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BeginPlay VS Constructor?

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    BeginPlay VS Constructor?

    I have been trying to spawn a certain object when the game starts and have been using constructor to do so, but nothing is happening. DebugMessages I surrounded it with are neither firing. Is there some crucial difference between BeginPlay and contructor?

    #2
    This is due to that when the constructor is called the Actor or world is potentaly not loaded.
    You can use BeginPlay if the actor is placed in the world, or PostInitelize methods to do this.

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      #3
      Yea, the constructor seems to be used for the only what inside the "object" itself.
      Dont try and spawn anything else outside the "object" own constructor.

      Use BeginPlay for anything outside the "Object".

      Man, If that makes any sense. Bet your Glad I dont write Docs.

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        #4
        Originally posted by Xdust View Post
        Yea, the constructor seems to be used for the only what inside the "object" itself.
        Dont try and spawn anything else outside the "object" own constructor.

        Use BeginPlay for anything outside the "Object".

        Man, If that makes any sense. Bet your Glad I dont write Docs.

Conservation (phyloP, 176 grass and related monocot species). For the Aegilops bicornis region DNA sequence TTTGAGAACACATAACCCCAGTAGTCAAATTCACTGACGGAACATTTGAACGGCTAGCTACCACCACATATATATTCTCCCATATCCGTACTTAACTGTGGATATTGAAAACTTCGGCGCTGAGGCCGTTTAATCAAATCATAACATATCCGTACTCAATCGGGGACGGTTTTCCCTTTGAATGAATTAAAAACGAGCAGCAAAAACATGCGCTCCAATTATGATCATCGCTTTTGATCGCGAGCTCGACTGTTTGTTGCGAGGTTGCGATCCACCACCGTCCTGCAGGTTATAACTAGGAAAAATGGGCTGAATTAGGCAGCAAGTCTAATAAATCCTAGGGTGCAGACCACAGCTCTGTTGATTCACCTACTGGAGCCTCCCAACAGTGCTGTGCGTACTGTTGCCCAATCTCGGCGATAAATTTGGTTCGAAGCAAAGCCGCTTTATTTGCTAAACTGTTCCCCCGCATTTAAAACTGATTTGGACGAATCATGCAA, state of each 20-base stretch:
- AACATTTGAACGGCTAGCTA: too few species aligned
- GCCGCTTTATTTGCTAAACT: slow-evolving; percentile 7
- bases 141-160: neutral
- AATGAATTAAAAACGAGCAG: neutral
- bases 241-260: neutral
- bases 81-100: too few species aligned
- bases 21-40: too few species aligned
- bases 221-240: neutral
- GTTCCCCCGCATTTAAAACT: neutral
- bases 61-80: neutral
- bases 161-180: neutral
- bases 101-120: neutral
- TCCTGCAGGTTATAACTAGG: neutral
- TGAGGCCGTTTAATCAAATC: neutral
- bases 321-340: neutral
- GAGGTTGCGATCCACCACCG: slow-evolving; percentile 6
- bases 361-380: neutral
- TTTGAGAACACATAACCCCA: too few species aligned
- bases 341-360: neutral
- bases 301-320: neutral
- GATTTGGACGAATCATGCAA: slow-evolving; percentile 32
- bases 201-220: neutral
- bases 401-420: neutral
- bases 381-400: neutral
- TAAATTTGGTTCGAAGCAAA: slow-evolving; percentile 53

It makes a little sense. I will try and rephrase that for you.

        Think of the constructor as when the object/actor is built. Use this for all the default settings and so on.

        The BeginPlay function is called when the game actually starts or after the object/actor is spawned and in the game world while the game is running from my understanding and this is where you want to put in any spawning you need to do or anything game related. For example if you need to get a pointer to the player controller in your character class you would do that here and not in the constructor. In the constructor it wouldn't know anything about the player controller that is possessing the character/pawn as it isn't possessed yet. Not really sure when PostInitialize gets called in comparison to the other 2 functions.

        I hope this clears up some stuff about the difference between the 2 functions.I am still learning myself on how and when each function is called to know where to place the code I need to add and so on so if anyone else can explain it better or if I have something incorrect in my explanation, please let us know.
        Last edited by warlord57; 08-08-2014, 03:03 PM.

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          #5
          Originally posted by warlord57 View Post
          It makes a little sense. I will try and rephrase that for you.

          Think of the constructor as when the object/actor is built. Use this for all the default settings and so on.